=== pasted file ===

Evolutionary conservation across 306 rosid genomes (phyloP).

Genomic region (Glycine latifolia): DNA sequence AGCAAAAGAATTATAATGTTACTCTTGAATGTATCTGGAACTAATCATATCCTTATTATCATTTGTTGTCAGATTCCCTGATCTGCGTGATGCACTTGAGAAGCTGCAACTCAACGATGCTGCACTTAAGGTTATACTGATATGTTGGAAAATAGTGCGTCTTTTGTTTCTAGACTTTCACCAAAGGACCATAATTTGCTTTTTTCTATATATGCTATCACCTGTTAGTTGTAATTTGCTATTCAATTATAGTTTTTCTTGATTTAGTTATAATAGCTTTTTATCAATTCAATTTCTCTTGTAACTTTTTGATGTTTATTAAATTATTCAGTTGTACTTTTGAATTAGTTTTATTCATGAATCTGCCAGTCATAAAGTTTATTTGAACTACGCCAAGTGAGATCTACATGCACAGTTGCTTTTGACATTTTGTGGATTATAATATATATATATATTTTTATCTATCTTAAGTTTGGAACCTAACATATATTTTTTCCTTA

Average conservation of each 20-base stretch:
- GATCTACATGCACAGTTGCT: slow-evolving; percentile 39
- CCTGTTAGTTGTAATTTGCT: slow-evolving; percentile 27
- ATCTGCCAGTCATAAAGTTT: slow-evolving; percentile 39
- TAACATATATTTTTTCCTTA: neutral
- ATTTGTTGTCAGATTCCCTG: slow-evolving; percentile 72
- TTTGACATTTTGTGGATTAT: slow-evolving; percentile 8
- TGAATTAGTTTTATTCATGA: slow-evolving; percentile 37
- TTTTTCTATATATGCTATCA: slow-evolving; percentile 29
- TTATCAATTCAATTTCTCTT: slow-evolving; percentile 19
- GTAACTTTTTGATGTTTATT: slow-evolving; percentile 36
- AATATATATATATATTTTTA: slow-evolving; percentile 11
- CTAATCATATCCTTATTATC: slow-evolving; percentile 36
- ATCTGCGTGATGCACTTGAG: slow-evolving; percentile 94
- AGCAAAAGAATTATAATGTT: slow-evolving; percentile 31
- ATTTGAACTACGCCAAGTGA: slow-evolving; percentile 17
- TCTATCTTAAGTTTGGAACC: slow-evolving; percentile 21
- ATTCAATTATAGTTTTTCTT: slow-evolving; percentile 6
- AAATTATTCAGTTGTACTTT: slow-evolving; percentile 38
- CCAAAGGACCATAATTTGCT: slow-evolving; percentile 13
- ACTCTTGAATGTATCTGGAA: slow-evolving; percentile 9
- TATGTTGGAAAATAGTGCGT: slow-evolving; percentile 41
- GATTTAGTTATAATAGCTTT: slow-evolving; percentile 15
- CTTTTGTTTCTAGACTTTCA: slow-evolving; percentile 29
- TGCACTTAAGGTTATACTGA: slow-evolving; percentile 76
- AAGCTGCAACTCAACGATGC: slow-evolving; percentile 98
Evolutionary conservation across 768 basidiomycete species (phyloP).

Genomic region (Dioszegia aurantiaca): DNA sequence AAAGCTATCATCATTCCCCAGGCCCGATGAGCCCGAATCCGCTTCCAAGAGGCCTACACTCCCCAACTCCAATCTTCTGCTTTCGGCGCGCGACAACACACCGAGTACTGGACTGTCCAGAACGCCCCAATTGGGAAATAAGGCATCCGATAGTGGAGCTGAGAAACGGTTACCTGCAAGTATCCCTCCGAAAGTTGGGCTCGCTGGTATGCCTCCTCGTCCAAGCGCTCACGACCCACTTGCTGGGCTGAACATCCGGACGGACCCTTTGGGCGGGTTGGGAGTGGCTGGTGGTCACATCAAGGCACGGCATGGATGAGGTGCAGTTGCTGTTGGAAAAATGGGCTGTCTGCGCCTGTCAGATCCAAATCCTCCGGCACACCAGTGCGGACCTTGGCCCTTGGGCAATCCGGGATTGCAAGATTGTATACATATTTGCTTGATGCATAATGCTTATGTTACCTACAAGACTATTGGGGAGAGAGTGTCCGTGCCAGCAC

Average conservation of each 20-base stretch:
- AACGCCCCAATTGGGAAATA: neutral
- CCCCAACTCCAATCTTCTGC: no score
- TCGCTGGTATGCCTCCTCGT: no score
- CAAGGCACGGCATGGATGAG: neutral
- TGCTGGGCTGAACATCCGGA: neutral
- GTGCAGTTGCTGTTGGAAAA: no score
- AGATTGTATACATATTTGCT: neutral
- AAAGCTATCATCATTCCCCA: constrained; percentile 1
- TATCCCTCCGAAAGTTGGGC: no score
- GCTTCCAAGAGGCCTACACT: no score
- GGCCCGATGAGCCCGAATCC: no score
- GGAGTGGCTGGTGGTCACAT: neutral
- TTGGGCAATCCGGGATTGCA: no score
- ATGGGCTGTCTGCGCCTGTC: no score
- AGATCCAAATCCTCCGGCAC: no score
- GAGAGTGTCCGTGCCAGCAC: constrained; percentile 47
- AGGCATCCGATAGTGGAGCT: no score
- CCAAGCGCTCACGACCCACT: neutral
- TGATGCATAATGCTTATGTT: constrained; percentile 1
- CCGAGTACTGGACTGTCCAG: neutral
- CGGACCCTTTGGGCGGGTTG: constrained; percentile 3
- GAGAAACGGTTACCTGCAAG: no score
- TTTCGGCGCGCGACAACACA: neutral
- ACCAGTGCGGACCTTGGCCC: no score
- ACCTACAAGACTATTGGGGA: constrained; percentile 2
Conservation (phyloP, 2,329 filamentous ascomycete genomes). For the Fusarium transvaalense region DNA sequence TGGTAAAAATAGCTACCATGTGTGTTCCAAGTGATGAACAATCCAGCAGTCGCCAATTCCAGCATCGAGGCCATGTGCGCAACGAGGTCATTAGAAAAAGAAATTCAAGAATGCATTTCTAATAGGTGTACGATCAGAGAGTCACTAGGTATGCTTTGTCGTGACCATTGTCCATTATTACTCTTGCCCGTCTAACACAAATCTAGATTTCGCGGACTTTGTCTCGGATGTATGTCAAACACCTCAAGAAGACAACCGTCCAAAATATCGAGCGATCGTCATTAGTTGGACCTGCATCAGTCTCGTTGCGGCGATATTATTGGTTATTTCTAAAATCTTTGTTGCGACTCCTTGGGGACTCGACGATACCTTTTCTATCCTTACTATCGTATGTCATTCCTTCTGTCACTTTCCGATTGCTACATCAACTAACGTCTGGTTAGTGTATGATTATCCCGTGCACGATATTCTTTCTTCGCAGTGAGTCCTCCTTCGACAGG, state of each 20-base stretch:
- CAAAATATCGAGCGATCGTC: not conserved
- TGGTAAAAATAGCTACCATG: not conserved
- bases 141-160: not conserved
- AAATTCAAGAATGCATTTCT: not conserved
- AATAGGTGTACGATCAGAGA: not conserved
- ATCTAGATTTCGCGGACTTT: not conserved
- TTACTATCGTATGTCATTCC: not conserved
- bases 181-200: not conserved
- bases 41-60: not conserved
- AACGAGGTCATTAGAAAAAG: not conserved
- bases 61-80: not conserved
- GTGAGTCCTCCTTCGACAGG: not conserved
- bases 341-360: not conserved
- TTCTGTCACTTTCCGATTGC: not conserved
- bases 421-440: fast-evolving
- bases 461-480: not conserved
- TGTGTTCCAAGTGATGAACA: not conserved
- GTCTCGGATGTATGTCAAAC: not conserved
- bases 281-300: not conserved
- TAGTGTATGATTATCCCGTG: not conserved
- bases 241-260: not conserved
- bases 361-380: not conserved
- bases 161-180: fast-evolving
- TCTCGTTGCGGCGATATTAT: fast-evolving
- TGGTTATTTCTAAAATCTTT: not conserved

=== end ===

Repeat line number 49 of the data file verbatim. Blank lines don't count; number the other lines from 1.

- CCAAGCGCTCACGACCCACT: neutral